I've been watching GOD IN AMERICA these past two nights and I have mixed feelings about the way it tells the story. I thought it was particularly good on the various revival periods and on painting with a very broad brush. There were way too many talking heads and not enough visuals, visions and stills. It was good enough to bring me back a second night, and I will be there tonight, but only "just" there. I thought it did a particularly poor reading of the Church and race in the pre and post Civil War period. It was not a gripping series.
On several occasions I was reminded of what, in my mind, is a much clearer story told about The Episcopal Church. THE STORY OF THE EPISCOPAL CHURCH, by James Friedrich, traces the development of The Episcopal Church and touched on many of the same themes, often in the same way, as did God In America. In fact there is one almost direct parallel in the voice of a young girl describing her complete surrender to God, so close that I wonder if the writers of God in America had not seen that cut in Jim's work and simply used it again. And unlike God in America, The Story of the Episcopal Church was very pointed in its analysis of the success and failure of The Episcopal Church in its response to slavery and racism.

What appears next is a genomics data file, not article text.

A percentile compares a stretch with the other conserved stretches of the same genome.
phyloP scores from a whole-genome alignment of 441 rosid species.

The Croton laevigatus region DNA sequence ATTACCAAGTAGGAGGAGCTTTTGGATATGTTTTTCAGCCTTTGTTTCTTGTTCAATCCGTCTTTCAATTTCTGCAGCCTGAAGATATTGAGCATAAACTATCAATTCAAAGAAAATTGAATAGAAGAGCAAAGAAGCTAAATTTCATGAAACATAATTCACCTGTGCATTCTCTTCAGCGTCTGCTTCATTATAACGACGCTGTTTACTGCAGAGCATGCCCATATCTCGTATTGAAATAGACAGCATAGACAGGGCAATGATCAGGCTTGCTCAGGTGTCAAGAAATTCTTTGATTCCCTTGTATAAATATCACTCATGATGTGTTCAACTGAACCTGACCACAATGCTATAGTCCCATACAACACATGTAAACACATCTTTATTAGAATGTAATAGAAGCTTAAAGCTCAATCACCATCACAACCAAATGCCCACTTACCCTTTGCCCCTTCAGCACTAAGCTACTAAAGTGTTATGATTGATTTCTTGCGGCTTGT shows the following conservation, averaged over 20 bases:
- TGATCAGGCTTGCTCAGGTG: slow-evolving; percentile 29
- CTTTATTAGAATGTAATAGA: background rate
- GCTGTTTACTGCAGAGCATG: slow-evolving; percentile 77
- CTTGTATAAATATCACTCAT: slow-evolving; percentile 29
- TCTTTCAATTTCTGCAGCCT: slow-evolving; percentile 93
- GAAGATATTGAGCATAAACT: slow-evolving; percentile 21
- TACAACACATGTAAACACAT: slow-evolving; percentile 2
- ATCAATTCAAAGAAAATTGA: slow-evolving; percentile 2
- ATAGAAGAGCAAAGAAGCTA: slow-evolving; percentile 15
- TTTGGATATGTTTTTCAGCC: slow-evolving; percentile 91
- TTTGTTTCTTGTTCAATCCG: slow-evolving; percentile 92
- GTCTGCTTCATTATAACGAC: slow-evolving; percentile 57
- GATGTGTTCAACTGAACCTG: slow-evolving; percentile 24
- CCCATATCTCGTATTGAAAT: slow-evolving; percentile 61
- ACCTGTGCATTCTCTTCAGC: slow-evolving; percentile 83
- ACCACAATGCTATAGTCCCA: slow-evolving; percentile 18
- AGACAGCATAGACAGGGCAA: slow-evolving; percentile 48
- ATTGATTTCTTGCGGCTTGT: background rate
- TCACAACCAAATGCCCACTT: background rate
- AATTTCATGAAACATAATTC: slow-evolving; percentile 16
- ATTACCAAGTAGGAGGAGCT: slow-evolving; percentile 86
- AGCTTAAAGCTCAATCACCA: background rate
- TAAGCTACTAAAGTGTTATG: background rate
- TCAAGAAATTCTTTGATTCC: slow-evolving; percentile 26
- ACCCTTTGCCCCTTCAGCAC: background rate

The Story of The Episcopal Church is available on DVD. It is a superb teaching tool. The description on The Episcopal Marketplace reads, "The Story of the Episcopal Church Our church's past merges with the present with narration by David Morse and interviews with Episcopal historians and commentators that 'make the history of the Episcopal Church come alive.'Part 1: From Jamestown to Revolution (20 min.) Part 2:The Call to Mission (23 min.)"
Like God in America, The Story of The Episcopal Church tells a tale of religion in America, and with great honesty looks at the past and present and wonders just how the various religions experiences of Americans will shape the way in which The Episcopal Church will carry out its Gospel work.